A UK Member of Parliament (MP) has warned that the controversial plans of the Government to overhaul the country’s gambling regulations could result in less money to support further development in equine welfare and veterinary science. The claims emerged at a time when ministers were urged to reconsider the proposed introduction of so-called affordability checks on British punters.
According to the measure’s critics, proceeding further with the proposed affordability checks is likely to have a devastating effect on the country’s horse racing sector.
During a Westminster Hall debate that took place on October 25th, lawmakers signalled that the proportion of money that is redirected to horse racing from the local betting levy in the form of funding is already among the lowest ones featured by all major racing nations.
Apart from that, Laura Farris, a Member of Parliament from the Conservative Party, highlighted some estimates provided by the British Horseracing Authority (BHA) – the sport’s national governing body – that implementation of stricter requirements on betting on horse races in the UK could see the aforementioned funds reduced by a further 11%. Ms Farris reminded that the money in question was normally redirected to activities such as veterinary science and education, as well as animal welfare, which were extremely important for the British horse racing industry to further develop and thrive.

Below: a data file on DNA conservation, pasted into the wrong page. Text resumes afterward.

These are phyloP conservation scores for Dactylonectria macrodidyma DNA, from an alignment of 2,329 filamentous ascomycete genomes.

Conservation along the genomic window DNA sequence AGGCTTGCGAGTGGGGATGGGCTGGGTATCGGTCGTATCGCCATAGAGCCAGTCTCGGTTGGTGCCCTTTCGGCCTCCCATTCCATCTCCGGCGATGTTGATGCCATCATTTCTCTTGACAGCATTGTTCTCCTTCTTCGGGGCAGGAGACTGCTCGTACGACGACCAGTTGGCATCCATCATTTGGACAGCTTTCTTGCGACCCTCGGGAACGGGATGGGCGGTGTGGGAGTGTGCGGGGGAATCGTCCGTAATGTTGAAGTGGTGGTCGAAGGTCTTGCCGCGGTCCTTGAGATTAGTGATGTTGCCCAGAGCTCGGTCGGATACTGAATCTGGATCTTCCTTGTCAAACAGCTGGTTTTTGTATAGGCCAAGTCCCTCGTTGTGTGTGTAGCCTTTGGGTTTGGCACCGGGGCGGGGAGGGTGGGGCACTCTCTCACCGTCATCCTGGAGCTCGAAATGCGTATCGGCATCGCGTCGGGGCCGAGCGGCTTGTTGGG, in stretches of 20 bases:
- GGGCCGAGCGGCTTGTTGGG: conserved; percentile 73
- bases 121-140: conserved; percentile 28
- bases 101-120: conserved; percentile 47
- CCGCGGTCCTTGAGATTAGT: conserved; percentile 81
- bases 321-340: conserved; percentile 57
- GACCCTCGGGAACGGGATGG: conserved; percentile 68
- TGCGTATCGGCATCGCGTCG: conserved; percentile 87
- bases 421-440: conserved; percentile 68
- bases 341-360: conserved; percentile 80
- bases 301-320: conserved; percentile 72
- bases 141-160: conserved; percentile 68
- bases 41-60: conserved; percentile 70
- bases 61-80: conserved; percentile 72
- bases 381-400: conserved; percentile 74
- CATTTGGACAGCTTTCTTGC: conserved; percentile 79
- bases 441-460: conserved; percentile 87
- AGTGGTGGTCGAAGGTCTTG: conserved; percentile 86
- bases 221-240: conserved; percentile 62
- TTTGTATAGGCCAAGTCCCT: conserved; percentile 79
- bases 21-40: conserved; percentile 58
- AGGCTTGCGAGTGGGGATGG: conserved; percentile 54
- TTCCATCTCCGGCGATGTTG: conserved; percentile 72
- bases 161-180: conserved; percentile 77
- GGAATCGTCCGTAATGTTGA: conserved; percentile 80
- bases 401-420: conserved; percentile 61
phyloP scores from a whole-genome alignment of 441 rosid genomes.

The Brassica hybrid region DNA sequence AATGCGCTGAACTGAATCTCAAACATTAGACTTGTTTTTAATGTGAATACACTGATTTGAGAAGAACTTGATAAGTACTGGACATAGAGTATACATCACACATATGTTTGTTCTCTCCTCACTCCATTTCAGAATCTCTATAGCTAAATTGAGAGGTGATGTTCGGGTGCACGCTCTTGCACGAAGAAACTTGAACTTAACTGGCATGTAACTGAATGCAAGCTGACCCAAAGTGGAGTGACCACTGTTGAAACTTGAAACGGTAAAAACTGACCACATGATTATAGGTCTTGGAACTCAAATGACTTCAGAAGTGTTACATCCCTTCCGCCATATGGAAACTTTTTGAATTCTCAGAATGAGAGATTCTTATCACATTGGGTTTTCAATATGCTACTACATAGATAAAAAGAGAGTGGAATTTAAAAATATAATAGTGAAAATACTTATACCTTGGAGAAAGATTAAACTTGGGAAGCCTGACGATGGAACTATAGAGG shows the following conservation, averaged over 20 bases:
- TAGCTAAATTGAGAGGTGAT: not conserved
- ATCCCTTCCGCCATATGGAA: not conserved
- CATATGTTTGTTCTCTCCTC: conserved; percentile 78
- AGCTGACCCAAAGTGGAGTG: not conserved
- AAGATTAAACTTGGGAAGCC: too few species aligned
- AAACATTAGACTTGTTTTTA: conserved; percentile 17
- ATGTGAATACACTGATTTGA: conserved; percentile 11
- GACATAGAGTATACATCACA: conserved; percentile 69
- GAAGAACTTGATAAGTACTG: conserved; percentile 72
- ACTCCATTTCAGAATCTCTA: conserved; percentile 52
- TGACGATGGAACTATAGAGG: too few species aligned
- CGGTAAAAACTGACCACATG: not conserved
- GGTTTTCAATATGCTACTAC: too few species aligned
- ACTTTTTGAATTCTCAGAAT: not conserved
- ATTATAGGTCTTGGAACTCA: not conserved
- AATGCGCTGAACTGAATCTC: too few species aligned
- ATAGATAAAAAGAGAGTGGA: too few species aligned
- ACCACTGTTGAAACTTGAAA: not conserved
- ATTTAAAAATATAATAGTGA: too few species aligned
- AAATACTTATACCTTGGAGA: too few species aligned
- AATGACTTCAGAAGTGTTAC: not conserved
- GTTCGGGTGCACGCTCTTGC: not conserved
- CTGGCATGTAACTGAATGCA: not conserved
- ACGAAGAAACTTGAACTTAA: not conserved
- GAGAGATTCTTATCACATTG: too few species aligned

The MP believes there was a major misconception about the sport based on a lack of welfare understanding in the country.
Critics of the Proposed Measure Fear That the British Equine Sector Would Be Seriously Affected
Other members of the Conservative Party also echoed Ms Farris’ concerns associated with the financial stability of the sport. Neil Hudson highlighted the ongoing workforce challenges in terms of the veterinary sector and called for local lawmakers to accept the recommendation of the Migration Advisory Committee, according to which the equine sector is set to be added to the shortage occupations list of the UK Government. He, however, welcomed some recently announced reforms brought to the Grand National, saying the move was an example of the type of action that was needed to maintain the wider social licence of horse racing in the nation.
According to Dr Hudson, if lawmakers made sure both the people and the horses were taken care of, and there had been pragmatic and sensible financing, with some of the financial risk associated with it being put back into supporting those horses and people, the future of horse racing in the UK would be bright.
The supporters of the affordability checks and the rest of the new rules believe that the implementation of the new measure would be easy. They further noted that the new move was intended to help tackle some issues associated with problem gambling and gambling-related harm. However, the affordability checks’ critics have shared some concerns that large numbers of punters will either fully stop betting on horse races or will prefer to start betting with black market operators.
As explained by the country’s Gambling Minister, Stuart Andrew, these concerns were being taken seriously by local lawmakers who would do anything possible to avoid any turmoil in the sector.